There’s a tourist train line running through the Napa Valley (California’s wine growing country).
[The] Wine Train [is] a private rail line established by the late Vincent DeDomenico, the wealthy creator of Rice-A-Roni pasta. Sixteen times each week, according to the Wine Train’s Web site, the train transports tourists from Napa to St. Helena aboard restored dining cars. A champagne dinner on the Vista Dome car costs $129 per person. About 125,000 people ride the Wine Train each year.
$54 million in stimulus funds were allocated to relocating the tracks and redoing the bridge. The work was awarded in a no-bid contract to Suluutaaq, Inc. of Anchorage, Alaska. “Because the company was founded by Alaska Natives, it enjoys special access to federal contracts.”
The “company” (which appears to be basically a Caucasian CEO and a handful of staff, few of them “Alaska Native”) then subcontracted an actual (reputable) construction company (Peter Kiewit & Sons, also a contractor on the Bay Bridge) to do the actual work.
According to Federal records, Suulutaaq is paying Kiewit $28.1 million – 53 percent of the total stimulus contract. Other subcontractors, all from the lower 48 states, get another $4.7 million. Profit to Suluutaaq for doing essentially no work? About $20.4 million. Ka-ching!
And note not all the rogues in this rogues’ gallery are Democrats:
Suulutaaq is one of dozens of Alaska Native corporations that have emerged as players in federal contracting via measures crafted in the 1980s and 1990s by former Sen. Ted Stevens, R-Alaska, a powerful lawmaker whose career ended with a contracting scandal.
For decades, the U.S. Small Business Administration has run a preferential contracting program to aid disadvantaged businesses. Qualifying firms can get federal contracts worth up to $5.5 million by negotiation, rather than competitive bidding.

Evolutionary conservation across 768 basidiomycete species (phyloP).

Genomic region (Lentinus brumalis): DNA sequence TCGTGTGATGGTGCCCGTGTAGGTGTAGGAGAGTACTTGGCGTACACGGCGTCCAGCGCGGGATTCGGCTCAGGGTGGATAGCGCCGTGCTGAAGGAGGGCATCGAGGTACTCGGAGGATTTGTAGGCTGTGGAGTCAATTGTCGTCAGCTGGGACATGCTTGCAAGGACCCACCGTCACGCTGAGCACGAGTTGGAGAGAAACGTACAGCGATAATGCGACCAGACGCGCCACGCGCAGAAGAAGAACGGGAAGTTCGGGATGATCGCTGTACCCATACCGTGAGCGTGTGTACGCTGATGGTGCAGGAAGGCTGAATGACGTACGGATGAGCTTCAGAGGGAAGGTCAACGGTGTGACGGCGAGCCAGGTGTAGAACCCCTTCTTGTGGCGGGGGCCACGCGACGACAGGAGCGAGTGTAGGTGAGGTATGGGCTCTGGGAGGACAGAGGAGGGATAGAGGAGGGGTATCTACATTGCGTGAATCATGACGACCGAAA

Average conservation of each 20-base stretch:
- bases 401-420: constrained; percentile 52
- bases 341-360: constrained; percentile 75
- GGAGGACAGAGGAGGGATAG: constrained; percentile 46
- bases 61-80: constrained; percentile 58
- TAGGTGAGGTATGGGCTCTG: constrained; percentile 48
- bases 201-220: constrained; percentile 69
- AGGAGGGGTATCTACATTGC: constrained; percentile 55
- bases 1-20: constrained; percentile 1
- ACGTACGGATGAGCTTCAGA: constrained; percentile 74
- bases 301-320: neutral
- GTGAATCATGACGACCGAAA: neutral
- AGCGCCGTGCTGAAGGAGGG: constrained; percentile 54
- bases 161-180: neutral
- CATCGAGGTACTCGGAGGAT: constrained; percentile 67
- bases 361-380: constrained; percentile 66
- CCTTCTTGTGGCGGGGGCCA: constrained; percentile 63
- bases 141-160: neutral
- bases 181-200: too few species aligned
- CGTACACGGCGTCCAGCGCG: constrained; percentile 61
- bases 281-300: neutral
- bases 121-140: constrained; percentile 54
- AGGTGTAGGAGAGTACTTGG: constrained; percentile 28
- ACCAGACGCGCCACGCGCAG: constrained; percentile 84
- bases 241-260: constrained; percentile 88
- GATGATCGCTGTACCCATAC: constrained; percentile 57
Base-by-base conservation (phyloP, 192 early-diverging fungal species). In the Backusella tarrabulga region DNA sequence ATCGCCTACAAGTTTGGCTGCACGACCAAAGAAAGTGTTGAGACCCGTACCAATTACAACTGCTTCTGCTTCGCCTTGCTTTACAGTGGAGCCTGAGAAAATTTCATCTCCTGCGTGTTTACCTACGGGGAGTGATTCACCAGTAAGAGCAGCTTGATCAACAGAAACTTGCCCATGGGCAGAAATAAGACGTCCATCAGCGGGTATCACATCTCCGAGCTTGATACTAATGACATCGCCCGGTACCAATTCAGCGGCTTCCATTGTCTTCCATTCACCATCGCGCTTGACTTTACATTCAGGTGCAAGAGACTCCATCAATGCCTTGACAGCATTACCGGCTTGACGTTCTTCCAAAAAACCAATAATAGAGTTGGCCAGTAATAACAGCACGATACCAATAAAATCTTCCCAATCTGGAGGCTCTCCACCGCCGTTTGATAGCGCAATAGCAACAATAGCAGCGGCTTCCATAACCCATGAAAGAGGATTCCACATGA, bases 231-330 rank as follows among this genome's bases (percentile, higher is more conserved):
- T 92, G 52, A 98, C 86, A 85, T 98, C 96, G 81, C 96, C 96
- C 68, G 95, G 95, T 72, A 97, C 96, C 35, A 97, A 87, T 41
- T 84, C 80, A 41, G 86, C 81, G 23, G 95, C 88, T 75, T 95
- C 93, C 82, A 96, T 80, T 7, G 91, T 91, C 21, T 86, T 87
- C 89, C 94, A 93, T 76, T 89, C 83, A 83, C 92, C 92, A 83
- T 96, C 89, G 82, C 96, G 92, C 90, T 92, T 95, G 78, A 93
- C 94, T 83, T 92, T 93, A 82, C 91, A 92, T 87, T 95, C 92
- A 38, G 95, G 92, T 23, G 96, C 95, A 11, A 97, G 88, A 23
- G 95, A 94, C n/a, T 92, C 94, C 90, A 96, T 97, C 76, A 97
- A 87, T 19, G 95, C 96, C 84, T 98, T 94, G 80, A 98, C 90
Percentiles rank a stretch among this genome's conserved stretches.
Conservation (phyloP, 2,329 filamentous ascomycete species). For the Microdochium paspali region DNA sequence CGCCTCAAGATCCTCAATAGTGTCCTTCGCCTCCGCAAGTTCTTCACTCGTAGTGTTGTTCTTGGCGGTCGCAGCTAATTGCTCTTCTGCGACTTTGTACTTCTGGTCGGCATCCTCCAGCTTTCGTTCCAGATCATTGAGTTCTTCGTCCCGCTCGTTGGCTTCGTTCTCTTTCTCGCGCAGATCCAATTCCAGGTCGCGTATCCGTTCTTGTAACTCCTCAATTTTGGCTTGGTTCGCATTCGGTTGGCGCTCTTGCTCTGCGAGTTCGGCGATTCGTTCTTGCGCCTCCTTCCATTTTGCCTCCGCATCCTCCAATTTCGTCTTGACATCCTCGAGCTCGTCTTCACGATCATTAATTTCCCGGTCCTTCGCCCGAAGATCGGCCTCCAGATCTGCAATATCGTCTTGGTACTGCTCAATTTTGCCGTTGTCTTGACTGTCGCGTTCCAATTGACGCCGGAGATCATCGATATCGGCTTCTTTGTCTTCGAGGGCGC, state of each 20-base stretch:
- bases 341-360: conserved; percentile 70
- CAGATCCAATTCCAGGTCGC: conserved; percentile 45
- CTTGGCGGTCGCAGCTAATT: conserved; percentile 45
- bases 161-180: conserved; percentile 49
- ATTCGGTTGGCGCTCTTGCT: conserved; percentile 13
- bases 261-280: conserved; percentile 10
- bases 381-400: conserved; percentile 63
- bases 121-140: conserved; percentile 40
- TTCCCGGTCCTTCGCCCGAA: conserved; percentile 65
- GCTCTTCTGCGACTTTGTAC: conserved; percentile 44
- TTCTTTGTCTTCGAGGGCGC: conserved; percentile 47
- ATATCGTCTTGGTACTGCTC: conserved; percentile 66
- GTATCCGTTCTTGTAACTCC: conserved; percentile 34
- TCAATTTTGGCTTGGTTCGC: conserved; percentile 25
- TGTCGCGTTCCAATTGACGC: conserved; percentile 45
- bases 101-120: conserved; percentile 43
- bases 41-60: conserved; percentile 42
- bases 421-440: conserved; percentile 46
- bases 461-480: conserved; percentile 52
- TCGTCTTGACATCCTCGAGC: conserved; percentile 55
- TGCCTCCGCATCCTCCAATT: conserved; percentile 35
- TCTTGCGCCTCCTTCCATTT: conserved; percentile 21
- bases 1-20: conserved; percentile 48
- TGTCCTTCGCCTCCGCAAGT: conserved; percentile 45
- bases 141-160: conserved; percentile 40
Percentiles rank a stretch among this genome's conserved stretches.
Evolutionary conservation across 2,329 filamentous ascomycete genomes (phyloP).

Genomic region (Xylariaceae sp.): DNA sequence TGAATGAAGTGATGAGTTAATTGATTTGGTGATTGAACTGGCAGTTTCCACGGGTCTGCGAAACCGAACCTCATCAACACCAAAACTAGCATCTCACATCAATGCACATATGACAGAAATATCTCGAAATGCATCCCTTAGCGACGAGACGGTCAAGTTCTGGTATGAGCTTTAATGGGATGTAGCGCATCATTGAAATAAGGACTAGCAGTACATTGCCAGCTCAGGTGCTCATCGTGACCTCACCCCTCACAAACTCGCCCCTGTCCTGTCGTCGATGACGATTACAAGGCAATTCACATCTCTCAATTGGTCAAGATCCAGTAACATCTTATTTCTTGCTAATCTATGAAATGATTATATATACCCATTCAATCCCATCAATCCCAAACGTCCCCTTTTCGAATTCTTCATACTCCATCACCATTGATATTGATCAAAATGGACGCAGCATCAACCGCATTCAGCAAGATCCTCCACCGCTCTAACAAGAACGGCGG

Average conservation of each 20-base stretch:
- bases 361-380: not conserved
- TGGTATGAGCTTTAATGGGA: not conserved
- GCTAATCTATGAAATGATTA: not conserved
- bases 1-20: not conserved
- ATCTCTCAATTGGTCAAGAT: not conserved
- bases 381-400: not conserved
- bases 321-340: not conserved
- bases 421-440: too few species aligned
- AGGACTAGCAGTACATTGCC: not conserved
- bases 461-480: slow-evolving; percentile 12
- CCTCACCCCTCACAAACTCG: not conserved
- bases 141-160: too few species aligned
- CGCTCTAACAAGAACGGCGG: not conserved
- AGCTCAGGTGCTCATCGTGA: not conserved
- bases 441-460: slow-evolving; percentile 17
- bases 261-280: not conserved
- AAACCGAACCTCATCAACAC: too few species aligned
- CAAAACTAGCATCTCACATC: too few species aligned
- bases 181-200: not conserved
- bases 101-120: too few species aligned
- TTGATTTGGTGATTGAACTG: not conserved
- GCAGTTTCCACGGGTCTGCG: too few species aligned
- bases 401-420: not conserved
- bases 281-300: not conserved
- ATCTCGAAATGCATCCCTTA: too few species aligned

The Stevens measures gave corporations that were set up by Alaska Natives special access – with no cap on the size of contracts they can obtain.
Zombie sums up:
So, basically, a white wheeler-dealer got himself appointed CEO of a shell company that’s legally classified as an “Alaska Native corporation,” then, using this unique privileged status, finagled a no-bid contract to get $54 million in taxpayer funds for a construction job — and then used a small portion of that money to hire subcontractors to do the actual work, while pocketing the rest as pure profit.
Nice, eh? And guess what: You’re the sucker in this swindle.
One has the suspicion that the entire “Stimulus” is nothing but countless Wine Train-style deals bundled together and given an uplifting name to disguise that fact that it’s little more than a thousand unnecessary crooked backroom scams with essentially no oversight.
UPDATE: Fenway Nation has more.
UPDATE 2: from Zombie’s comments, #25: “Reminds me of a low income housing project going up here in Houston. According to one of their legal postings, the total budget divided by the number of units comes out to $550,000 per unit. And they will be build out of fiberboard…”